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Wife relies on the natural enemy of bacteria to rescue her husband from a life-threatening disease

A woman goes for an unconventional treatment method to save her husband's life against all odds and it works!

Wife relies on the natural enemy of bacteria to rescue her husband from a life-threatening disease
Cover Image Source: Instagram | @chngin_the_wrld

In dire circumstances, people often look for unconventional solutions to fix their problems. It is a hit or miss - sometimes it might yield positive results but it can also end up giving no response. In Steffanie Strathdee's case (@chngin_the_wrld), luck (and research) played a vital role in saving her husband's life. The epidemiologist found herself in a dire situation back in 2016 as she watched her husband nearly die from a superbug infection. Tom Patterson was on a Thanksgiving cruise on the Nile in 2015 when he suddenly fell ill due to cramps in his stomach. Even though he was taken to a clinic in Egypt, they could do nothing to alleviate his extreme pain.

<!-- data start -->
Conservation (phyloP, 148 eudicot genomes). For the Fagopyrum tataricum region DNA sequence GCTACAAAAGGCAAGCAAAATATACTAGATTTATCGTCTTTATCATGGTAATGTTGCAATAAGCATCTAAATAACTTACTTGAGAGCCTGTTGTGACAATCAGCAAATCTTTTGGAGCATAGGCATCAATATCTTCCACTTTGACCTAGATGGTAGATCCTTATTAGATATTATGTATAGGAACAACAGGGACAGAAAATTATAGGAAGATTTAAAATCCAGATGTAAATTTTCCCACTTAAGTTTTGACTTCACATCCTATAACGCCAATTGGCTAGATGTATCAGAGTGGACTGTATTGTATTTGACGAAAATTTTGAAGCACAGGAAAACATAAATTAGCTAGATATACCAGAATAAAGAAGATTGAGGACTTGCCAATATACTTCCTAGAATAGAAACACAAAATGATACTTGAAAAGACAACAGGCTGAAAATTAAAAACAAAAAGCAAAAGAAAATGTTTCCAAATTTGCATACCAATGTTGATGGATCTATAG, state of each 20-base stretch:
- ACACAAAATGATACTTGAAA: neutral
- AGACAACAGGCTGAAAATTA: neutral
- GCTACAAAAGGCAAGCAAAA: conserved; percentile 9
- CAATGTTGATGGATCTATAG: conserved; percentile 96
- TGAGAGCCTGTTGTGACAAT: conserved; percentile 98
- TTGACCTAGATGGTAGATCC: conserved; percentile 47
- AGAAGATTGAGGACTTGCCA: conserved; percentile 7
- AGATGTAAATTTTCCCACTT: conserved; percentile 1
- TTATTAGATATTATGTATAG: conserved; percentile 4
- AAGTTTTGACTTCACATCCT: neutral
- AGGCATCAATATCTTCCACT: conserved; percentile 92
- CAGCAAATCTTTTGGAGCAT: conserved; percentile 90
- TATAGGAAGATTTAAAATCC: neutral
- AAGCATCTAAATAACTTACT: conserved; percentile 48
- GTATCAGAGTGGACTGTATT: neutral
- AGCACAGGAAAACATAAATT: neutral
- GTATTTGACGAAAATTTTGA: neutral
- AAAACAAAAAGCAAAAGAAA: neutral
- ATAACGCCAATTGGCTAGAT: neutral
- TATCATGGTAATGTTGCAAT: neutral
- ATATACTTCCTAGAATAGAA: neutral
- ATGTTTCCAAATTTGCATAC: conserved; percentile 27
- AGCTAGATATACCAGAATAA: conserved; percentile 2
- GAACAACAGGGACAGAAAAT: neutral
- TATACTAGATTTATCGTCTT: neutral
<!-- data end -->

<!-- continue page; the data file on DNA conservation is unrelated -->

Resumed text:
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A post shared by Steffanie Strathdee (@chngin_the_wrld)


 

He was then flown to Germany, where doctors came across an abdominal abscess that was the size of a grapefruit. It contained a virulent bacterium known as Acinetobacter baumanii, which was a virulent strain of bacteria that was resistant to all antibiotics, as reported by CNN. The deadly pathogen was first found in the sands of the Middle East when American troops found them in their wounds after surviving bomb blasts. It was then nicknamed "Iraqibacter."


 
 
 
 
 
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A post shared by Steffanie Strathdee (@chngin_the_wrld)